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Montmorency On The Rocks: Doctor,…

Montmorency On The Rocks: Doctor, Aristocrat, Murderer?

by Eleanor Updale

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245670,226 (3.76)5



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Sequel to "Montmorency: Thief Liar Gentleman?" Montmorency and his gentleman friends, Lord George Fox-Selwyn and Doctor Farcett, find themselves caught up in two mysteries: Who is responsible for the bombings at King's Cross train station and Waterloo? And what is causing the babies of Tarimond to die? The Tarimond mystery is much more involved and compelling while the bombing mystery seems wrapped up too neatly, the solution convenient. Still, the novel sets a great time and place, conveying the luxury of a gentleman's life, the isolation of Tarimond, and the atmospherics of mid-19th century Europe. Some rather adult topics as well: Montmorency's graphic drug withdrawal symptoms, sly but fairly innocuous references to prostitutes, and Vi's surprise pregnancy at the end of the book...by whom??? No young characters featured but enjoyable for dedicated young readers nonetheless!
  Salsabrarian | Feb 2, 2016 |
This is the second book in the series and it did not disappoint. We meet up with Montmorency and co. 5 years after the previous book. Montmorency is still dealing with guilt over his criminal past and turns to drugs to deal with it. After his friends help him get clean, they must solve two mysteries. Who is killing all of the children on a small Scottish island and who is bombing train stations in London? One of the things I appreciate about this series is that the characters and situations are not all black and white, good and evil. Rarely is real life, so it is nice to see a YA book that reflects this. ( )
1 vote Kittybee | Feb 28, 2011 |
I really like the character of Montmorency. He is flawed and very likable--I guess mostly he is believable, which is always nice to find in books. In this book, he battles a drug addiction so that he can aid his friends (and country) to capture a bomber. Nothing is what it seems and the culprits are people you never suspect. Like most sequels, I felt that this second book wasn't as intriguing as the first Montmorency, but still a good teen read. ( )
  mmillet | Dec 14, 2009 |
Not as good as the first one. The drug angle is a bit contrived, the bomber is very contrived, and the whole island story doesn't fit with the rest. Each bit was OK - not wonderful, but OK - but the links & reasoning are very weak. And what a stupid place to stop! Who's the father? ( )
  jjmcgaffey | Jun 26, 2008 |
Mysteries to solve.

Respectability makes

Montmorency dull. ( )
  librarianlk | Oct 30, 2007 |
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When Montmorency was published I was invited back to my old primary school to meet the children and talk about the book. The visit reminded me of my first teachers, whose enthusiasm started me off in the world of history and stories. But the most impressive thing was how, in the face of all the pressures of modern education, the school is still a place that prides itself on encouraging writing for pleasure.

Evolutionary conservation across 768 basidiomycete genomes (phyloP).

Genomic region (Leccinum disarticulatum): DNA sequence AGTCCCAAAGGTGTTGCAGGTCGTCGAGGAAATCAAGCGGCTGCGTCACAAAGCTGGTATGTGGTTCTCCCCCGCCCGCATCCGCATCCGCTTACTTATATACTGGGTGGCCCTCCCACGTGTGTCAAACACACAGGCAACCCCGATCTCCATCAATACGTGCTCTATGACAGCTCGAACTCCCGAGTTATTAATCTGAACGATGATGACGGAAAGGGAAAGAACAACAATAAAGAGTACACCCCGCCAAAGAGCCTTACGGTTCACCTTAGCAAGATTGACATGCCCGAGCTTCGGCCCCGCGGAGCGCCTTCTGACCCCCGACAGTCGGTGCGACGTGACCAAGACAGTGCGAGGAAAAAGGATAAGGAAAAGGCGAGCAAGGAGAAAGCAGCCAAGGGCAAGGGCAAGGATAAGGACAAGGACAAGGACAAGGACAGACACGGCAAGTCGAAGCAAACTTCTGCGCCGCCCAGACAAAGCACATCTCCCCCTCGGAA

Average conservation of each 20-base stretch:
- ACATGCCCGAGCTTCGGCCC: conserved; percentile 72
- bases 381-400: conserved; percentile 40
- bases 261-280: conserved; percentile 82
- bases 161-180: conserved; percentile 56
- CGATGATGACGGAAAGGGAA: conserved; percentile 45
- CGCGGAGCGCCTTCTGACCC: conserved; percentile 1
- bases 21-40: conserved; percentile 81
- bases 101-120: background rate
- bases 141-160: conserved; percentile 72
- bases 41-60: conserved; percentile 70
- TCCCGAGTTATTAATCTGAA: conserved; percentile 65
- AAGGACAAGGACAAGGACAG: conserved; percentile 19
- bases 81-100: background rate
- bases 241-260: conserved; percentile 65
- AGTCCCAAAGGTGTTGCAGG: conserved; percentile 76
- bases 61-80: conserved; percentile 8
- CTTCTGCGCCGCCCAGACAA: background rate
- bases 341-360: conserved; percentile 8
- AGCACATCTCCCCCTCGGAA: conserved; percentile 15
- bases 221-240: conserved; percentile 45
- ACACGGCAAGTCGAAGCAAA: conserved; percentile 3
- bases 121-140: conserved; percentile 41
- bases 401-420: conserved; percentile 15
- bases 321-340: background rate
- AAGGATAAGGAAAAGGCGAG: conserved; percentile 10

And so Montmorency's second adventure is dedicated to all those young writers at Dog Kennel Hill School--and of course to Jim, Andrew, Catherine, and Flora, who live with Montmorency every day.
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Doctor Robert Farcett had had a bad day.
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Amazon.com Amazon.com Review (ISBN 0439606772, Paperback)

Montmorency on the Rocks, the second volume of Eleanor Updale’s popular Victorian spy drama, finds our title hero in a much darker place than the London sewers where his alter ego Scarper used to dwell. It has been five years since Montmorency teamed up with gentleman spy George Fox-Selwyn. They enjoyed much success infiltrating the Ottoman underworld, until Montmorency acquired a treacherous taste for opium. Now addicted, he has come dangerously close to revealing his criminal past to Fox-Selwyn while under the influence. Meanwhile, the British government has called the duo home to discover the identity of a bomber who is targeting London’s landmarks. Frustrated Fox-Selwyn decides to bring Montmorency to the one person who knows the former thief better than anyone: Dr. Robert Farcett. But Farcett, who saved Montmorency before, has recently lost his nerve in the operating arena. However, in teaming up with the undercover agents, Dr. Farcett comes across a community that is losing youngsters at an appalling rate, and discovers something that just might give him reason to practice again. All of these threads come together in a brilliant climax that will leave exhilarated readers with a surprising question on the very last page.

Montmorency on the Rocks can stand on its own, but no teen reader should be denied the thrilling experience of getting to know the Victorian thief-turned-gentleman from the beginning. Adolescent Agatha Christie and Sherlock Holmes fans are sure to enjoy this intriguing "extreme makeover" of the traditional British mystery. (Ages 10-15) --Jennifer Hubert

(retrieved from Amazon Thu, 12 Mar 2015 18:16:20 -0400)

(see all 6 descriptions)

In Victorian London, when Montmorency and his alter ego, Scarper, reunite with Dr. Farcett, the two cooperate to capture a bomber and become involved in solving the mystery of the poisoning of a village of Scottish children.

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